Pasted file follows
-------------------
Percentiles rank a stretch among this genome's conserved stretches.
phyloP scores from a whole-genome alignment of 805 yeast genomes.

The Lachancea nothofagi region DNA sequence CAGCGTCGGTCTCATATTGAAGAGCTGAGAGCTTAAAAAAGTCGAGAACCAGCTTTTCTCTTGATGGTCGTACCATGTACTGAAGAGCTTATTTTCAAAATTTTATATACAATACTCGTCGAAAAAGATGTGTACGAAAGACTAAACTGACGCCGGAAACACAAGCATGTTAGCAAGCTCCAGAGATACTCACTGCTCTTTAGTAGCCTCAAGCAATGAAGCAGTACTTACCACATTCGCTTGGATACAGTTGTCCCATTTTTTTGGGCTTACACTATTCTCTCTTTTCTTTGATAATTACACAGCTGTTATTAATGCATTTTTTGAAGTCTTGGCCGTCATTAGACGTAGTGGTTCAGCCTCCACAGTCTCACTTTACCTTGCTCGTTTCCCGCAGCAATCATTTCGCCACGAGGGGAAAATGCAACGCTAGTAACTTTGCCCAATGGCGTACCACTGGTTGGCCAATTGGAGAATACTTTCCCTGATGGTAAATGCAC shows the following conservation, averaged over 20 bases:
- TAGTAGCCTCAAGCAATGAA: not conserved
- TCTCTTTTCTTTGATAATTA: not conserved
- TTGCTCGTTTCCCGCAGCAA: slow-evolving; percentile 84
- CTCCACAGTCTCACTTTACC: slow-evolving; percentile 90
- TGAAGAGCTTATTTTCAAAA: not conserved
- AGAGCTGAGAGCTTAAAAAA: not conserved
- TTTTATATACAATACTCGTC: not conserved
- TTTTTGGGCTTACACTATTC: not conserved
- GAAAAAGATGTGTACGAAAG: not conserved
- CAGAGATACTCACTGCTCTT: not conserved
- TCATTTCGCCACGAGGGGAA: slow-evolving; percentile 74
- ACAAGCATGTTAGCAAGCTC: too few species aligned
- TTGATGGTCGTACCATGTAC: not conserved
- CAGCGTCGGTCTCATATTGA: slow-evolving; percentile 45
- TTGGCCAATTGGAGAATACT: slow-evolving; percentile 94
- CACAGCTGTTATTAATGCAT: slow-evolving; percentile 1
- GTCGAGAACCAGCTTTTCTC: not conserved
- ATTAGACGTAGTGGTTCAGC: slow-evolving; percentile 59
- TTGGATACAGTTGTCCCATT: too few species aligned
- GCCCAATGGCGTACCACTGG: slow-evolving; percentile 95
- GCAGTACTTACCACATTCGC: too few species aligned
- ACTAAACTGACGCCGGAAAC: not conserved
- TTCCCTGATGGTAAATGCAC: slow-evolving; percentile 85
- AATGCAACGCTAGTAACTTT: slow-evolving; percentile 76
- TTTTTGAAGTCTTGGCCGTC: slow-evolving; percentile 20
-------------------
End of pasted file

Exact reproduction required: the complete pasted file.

Percentiles rank a stretch among this genome's conserved stretches.
phyloP scores from a whole-genome alignment of 805 yeast genomes.

The Lachancea nothofagi region DNA sequence CAGCGTCGGTCTCATATTGAAGAGCTGAGAGCTTAAAAAAGTCGAGAACCAGCTTTTCTCTTGATGGTCGTACCATGTACTGAAGAGCTTATTTTCAAAATTTTATATACAATACTCGTCGAAAAAGATGTGTACGAAAGACTAAACTGACGCCGGAAACACAAGCATGTTAGCAAGCTCCAGAGATACTCACTGCTCTTTAGTAGCCTCAAGCAATGAAGCAGTACTTACCACATTCGCTTGGATACAGTTGTCCCATTTTTTTGGGCTTACACTATTCTCTCTTTTCTTTGATAATTACACAGCTGTTATTAATGCATTTTTTGAAGTCTTGGCCGTCATTAGACGTAGTGGTTCAGCCTCCACAGTCTCACTTTACCTTGCTCGTTTCCCGCAGCAATCATTTCGCCACGAGGGGAAAATGCAACGCTAGTAACTTTGCCCAATGGCGTACCACTGGTTGGCCAATTGGAGAATACTTTCCCTGATGGTAAATGCAC shows the following conservation, averaged over 20 bases:
- TAGTAGCCTCAAGCAATGAA: not conserved
- TCTCTTTTCTTTGATAATTA: not conserved
- TTGCTCGTTTCCCGCAGCAA: slow-evolving; percentile 84
- CTCCACAGTCTCACTTTACC: slow-evolving; percentile 90
- TGAAGAGCTTATTTTCAAAA: not conserved
- AGAGCTGAGAGCTTAAAAAA: not conserved
- TTTTATATACAATACTCGTC: not conserved
- TTTTTGGGCTTACACTATTC: not conserved
- GAAAAAGATGTGTACGAAAG: not conserved
- CAGAGATACTCACTGCTCTT: not conserved
- TCATTTCGCCACGAGGGGAA: slow-evolving; percentile 74
- ACAAGCATGTTAGCAAGCTC: too few species aligned
- TTGATGGTCGTACCATGTAC: not conserved
- CAGCGTCGGTCTCATATTGA: slow-evolving; percentile 45
- TTGGCCAATTGGAGAATACT: slow-evolving; percentile 94
- CACAGCTGTTATTAATGCAT: slow-evolving; percentile 1
- GTCGAGAACCAGCTTTTCTC: not conserved
- ATTAGACGTAGTGGTTCAGC: slow-evolving; percentile 59
- TTGGATACAGTTGTCCCATT: too few species aligned
- GCCCAATGGCGTACCACTGG: slow-evolving; percentile 95
- GCAGTACTTACCACATTCGC: too few species aligned
- ACTAAACTGACGCCGGAAAC: not conserved
- TTCCCTGATGGTAAATGCAC: slow-evolving; percentile 85
- AATGCAACGCTAGTAACTTT: slow-evolving; percentile 76
- TTTTTGAAGTCTTGGCCGTC: slow-evolving; percentile 20